Even though federal authorities and mainstream opinion increasingly came down on the side of equal rights, the movement faced considerable white resistance. Dissenters framed its accomplishments as the results of radical meddling aimed at the downfall of the white race and the Southern way of life (McGuire 929). Such fear-mongering helped incite frequent and vicious physical attacks on activists and bystanders, including whites (Green and Harold 96). As the movement continued to grow and evolve, a split developed concerning the proper response to such violence. Religious and philosophical ideas, as well as strategic considerations, encouraged the adoption of non-violent tactics (Green and Harold 89). Others advocated meeting violence with violence, both for self-defense and out of the belief that armed resistance would improve the movement’s bargaining position (Green and Harold 100). Despite differences of principle between those two strains, they shared the goal of forcing local and federal authorities to act by drawing their attention to violence and injustice. Ultimately, both approaches put sufficient pressure on the government to pave the way to the passage of the Civil Rights Act in 1968.
The considerations of relative power informed the civil rights movement throughout its existence. Like earlier black protest movements, it faced an uphill struggle in advocating for real equality due to the often violent resistance of white society, which was typically overlooked or even supported by the authorities. Nevertheless, it had a historic chance to achieve radical social change due to the revitalization of black community activism following World War II and a favorable shift in mainstream white opinion. The movement was careful to engage popular and elite white support by appealing to conventional values and beliefs. Violent resistance precipitated an ideological schism on whether the activists should respond to violence with violence. However, both sides of the divide pursued the goal of influencing the authorities and society by drawing their attention to racial injustice. By leveraging protests and engaging public opinion to negate the power imbalance, the movement attained substantial results, including legal desegregation and the Civil Rights Act.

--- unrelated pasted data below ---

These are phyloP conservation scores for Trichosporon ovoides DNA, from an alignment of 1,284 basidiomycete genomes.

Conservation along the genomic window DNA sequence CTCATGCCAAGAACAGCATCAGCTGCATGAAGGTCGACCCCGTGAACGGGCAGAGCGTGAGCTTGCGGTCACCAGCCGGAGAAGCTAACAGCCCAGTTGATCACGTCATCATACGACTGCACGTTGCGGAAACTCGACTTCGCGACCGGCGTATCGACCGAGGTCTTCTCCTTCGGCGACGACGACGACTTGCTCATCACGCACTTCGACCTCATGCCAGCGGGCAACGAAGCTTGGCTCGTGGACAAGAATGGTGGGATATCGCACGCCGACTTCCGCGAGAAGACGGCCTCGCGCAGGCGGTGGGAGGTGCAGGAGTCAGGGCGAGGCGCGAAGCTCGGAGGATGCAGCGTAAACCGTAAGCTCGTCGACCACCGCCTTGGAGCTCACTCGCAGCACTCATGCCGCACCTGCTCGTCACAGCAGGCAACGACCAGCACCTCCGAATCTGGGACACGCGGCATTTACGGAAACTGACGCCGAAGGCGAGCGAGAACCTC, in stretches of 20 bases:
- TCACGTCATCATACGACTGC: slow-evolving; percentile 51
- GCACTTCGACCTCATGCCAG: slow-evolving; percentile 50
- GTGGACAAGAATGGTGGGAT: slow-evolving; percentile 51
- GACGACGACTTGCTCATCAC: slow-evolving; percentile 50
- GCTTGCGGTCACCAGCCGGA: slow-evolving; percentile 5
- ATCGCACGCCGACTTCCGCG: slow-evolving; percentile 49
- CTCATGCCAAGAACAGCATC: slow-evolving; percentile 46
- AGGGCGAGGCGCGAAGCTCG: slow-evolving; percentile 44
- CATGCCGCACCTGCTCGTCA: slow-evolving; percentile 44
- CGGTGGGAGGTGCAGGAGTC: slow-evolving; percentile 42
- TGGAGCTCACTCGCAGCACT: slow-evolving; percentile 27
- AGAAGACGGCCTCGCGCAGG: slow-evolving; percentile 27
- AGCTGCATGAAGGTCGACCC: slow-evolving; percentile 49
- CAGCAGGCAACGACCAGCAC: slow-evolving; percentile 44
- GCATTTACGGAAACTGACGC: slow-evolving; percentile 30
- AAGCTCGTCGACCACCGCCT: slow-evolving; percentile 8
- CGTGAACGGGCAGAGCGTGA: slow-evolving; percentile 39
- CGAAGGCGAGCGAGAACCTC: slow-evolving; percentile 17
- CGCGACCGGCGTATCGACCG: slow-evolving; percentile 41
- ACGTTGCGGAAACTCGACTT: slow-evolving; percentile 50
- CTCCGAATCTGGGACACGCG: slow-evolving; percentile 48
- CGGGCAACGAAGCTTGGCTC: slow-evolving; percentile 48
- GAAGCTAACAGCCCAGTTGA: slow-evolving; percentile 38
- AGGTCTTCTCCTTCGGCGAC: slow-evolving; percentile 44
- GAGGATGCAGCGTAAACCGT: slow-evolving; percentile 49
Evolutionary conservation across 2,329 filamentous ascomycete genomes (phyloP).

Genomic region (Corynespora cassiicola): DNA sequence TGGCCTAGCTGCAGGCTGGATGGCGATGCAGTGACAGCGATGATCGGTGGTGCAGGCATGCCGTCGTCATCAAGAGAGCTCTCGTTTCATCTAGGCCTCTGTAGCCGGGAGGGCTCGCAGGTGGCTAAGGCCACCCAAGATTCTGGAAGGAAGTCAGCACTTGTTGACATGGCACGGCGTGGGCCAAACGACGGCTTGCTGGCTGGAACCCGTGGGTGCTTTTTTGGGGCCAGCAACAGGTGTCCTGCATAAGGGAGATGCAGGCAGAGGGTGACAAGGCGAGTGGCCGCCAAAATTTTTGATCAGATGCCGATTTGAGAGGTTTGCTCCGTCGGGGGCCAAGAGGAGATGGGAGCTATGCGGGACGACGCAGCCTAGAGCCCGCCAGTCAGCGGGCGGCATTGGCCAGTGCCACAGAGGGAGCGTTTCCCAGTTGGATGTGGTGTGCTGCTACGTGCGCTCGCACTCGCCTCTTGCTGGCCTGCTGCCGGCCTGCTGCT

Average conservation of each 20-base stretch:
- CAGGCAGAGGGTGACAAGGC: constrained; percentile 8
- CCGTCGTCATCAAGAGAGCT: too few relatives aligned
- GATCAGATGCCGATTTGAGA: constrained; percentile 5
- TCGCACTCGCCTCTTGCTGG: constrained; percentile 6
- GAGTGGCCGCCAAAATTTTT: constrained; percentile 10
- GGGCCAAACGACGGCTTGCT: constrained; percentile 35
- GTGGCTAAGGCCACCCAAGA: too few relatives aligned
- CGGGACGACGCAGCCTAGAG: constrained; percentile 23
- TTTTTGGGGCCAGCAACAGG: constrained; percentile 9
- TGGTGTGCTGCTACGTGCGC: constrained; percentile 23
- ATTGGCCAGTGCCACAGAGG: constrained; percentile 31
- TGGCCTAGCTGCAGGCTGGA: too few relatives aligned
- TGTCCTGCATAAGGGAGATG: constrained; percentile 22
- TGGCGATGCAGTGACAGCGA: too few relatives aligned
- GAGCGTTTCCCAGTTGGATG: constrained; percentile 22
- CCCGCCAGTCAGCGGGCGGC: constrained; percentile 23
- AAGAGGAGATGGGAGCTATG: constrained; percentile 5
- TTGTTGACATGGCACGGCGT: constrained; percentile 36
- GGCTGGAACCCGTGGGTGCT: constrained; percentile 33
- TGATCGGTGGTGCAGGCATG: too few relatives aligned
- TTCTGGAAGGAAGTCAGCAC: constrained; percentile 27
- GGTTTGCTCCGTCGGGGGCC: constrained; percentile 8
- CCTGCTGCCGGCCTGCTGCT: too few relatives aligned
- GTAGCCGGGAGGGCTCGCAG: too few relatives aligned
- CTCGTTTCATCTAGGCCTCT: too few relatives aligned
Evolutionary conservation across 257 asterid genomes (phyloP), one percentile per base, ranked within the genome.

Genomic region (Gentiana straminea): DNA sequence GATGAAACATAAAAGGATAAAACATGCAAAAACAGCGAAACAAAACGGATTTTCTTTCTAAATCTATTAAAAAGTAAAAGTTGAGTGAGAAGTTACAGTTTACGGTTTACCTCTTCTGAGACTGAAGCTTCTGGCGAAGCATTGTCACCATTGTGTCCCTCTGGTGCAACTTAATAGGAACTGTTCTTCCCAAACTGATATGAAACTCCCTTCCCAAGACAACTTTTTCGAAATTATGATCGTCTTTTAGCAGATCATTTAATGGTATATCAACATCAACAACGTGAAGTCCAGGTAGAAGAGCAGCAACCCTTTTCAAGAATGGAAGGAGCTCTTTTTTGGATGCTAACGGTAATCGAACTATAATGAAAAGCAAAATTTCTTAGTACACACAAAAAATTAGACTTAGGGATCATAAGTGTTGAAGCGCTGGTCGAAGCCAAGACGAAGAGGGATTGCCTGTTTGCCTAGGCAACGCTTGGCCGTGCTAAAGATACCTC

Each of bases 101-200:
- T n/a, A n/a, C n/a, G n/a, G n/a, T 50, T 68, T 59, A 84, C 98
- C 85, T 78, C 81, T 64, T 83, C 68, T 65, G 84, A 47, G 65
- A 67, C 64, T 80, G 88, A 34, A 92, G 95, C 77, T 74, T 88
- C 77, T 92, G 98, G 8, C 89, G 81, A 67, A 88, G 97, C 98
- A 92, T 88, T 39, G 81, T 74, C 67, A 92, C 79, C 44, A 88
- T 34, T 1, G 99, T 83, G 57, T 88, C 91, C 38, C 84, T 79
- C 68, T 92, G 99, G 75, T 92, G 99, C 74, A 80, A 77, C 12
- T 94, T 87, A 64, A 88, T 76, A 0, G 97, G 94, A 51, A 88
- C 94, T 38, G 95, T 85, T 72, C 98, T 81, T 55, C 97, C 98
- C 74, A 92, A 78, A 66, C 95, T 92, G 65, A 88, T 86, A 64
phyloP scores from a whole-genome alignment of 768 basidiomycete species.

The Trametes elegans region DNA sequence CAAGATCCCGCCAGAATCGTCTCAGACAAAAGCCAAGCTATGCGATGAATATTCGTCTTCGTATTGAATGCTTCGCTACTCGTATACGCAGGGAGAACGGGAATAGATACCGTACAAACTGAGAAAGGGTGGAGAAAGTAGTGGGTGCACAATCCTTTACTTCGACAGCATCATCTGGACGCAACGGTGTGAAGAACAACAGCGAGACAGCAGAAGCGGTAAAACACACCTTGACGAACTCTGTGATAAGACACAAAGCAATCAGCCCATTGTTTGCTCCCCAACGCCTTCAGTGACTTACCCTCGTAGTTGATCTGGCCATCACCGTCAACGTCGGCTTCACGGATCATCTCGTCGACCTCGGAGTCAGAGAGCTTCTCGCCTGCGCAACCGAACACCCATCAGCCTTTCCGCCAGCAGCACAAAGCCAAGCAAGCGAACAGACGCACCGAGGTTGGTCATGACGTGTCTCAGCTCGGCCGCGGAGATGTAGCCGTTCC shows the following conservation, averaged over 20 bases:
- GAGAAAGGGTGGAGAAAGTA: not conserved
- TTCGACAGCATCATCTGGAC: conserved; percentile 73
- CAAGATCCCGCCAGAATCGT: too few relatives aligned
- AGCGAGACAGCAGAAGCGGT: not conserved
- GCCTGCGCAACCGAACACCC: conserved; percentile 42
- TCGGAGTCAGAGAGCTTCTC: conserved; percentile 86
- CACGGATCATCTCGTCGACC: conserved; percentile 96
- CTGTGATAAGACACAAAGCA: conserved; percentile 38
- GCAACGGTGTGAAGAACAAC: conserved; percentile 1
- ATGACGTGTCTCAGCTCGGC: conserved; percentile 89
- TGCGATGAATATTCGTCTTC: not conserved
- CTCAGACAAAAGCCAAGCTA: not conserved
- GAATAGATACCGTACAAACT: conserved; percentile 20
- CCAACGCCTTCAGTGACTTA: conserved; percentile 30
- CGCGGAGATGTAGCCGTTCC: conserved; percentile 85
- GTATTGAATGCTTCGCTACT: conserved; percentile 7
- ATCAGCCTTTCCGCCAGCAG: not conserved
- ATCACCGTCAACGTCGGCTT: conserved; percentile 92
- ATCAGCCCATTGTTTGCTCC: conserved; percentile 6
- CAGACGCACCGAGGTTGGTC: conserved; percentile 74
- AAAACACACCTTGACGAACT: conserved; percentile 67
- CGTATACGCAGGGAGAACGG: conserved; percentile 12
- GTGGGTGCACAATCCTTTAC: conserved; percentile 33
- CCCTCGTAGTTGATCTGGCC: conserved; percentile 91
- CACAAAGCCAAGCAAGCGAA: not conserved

Gadsden, Brett. “”He Said He Wouldn’t Help Me Get a Jim Crow Bus”: The Shifting Terms of the Challenge to Segregated Public Education, 1950-1954.” The Journal of African American History, vol. 90, no. 1/2, 2005, pp. 9-28.
Green, Robert P., and Harold E. Cheatham, editors. The American Civil Rights Movement: A Documentary History. Manchester University Press, 2009.
Jeffries, Hasan Kwame. Bloody Lowndes: Civil Rights and Black Power in Alabama’s Black Belt. NYU Press, 2010.
McGuire, Danielle L. “‘It Was Like All of Us Had Been Raped’: Sexual Violence, Community Mobilization, and the African American Freedom Struggle.” The Journal of American History, vol. 91, no. 3, 2004, pp. 906-931.
Thornton, Brian. “The Murder of Emmett Till: Myth, Memory, and National Magazine Response.” Journalism History, vol. 36, no. 2, 2010, pp. 96-104.